Dr. Zepeda served on the Technical Working Group for the National Center for Early Care and Education Research: Dual Language Learners and on the Research Advisory Board to Los Angeles County’s Office of Child Care Steps to Excellence Project (STEP), a quality rating system for early education settings. She is a member of the Campaign for Quality Early Education, a California advocacy group that advocates  on behalf of dual language learners, and serves on the Los Angeles County First 5 Commission. Marlene Zepeda received her B.A. in Child Development from California State University, Los Angeles and her M.A. and Ph.D. degrees in Developmental Studies and Early Childhood Education from the University of California, Los Angeles.

Acknowledgements

This report and the associated web materials were funded by the Heising-Simons Foundation.

To cite this work, please use: Zepeda, M. (2017, November 13). California’s Gold: An Advocacy Framework for Young Dual Language Learners. Retrieved from https://dllframework.org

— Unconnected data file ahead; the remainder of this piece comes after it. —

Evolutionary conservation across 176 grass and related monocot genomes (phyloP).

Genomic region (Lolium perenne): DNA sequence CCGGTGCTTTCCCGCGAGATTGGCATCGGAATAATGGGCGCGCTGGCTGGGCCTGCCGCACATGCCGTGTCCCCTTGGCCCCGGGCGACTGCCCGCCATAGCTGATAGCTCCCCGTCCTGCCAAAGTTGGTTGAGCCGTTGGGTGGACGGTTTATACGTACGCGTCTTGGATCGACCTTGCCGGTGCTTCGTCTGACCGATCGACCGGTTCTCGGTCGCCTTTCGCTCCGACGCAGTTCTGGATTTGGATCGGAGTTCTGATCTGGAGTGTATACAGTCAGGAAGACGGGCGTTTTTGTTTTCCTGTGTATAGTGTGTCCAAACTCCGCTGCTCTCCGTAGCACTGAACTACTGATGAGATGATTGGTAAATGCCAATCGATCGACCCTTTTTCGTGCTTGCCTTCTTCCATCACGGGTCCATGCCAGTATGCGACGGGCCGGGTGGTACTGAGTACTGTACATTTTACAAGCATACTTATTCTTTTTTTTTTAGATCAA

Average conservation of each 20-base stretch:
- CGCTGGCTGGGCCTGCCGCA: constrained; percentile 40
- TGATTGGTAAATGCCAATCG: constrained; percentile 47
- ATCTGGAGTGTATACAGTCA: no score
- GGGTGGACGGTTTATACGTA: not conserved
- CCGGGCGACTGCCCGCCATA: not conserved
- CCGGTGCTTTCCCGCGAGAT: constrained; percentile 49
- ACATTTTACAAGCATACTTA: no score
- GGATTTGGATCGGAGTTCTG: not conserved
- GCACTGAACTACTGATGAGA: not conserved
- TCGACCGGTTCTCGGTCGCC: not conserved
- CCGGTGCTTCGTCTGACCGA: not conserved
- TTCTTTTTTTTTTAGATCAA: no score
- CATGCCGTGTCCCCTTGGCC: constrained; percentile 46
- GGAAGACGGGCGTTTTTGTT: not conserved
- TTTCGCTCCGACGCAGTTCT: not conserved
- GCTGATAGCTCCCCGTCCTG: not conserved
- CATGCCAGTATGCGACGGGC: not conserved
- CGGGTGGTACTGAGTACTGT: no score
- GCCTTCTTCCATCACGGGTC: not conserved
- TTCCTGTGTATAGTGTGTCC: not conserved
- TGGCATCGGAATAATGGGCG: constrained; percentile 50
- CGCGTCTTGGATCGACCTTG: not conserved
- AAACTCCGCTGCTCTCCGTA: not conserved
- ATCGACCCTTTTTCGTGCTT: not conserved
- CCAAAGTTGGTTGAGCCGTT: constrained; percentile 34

Key Areas for Action

California’s Gold elevates four areas for action that are critical to a high-quality PreK-3rd grade system. If attended to, these areas could significantly advance the education of DLLs and strengthen the state's early learning system.
  • HSF-1647_Key Factor Icons_Final
    Workforce Development
    A strong workforce of teachers and administrators responsive to the unique learning needs of DLLs.
    Learn More
  • HSF-1647_Key Factor Icons_Final_Curriculum & Instruction copy
    Curriculum & Instruction
    Curricular and instructional models and resources attuned to the diverse learning needs of DLLs.
    Learn More
  • HSF-1647_Key Factor Icons_Final
    Assessment
    Assessment approaches that more accurately depict and measure how DLLs are learning.
    Learn More
  • HSF-1647_Key Factor Icons_Final
    An Aligned PreK-3 System
    An integrated early childhood and TK-12 system that recognizes the importance of continuity and coherence with the early childhood period and that meets the needs of DLLs.
    Learn More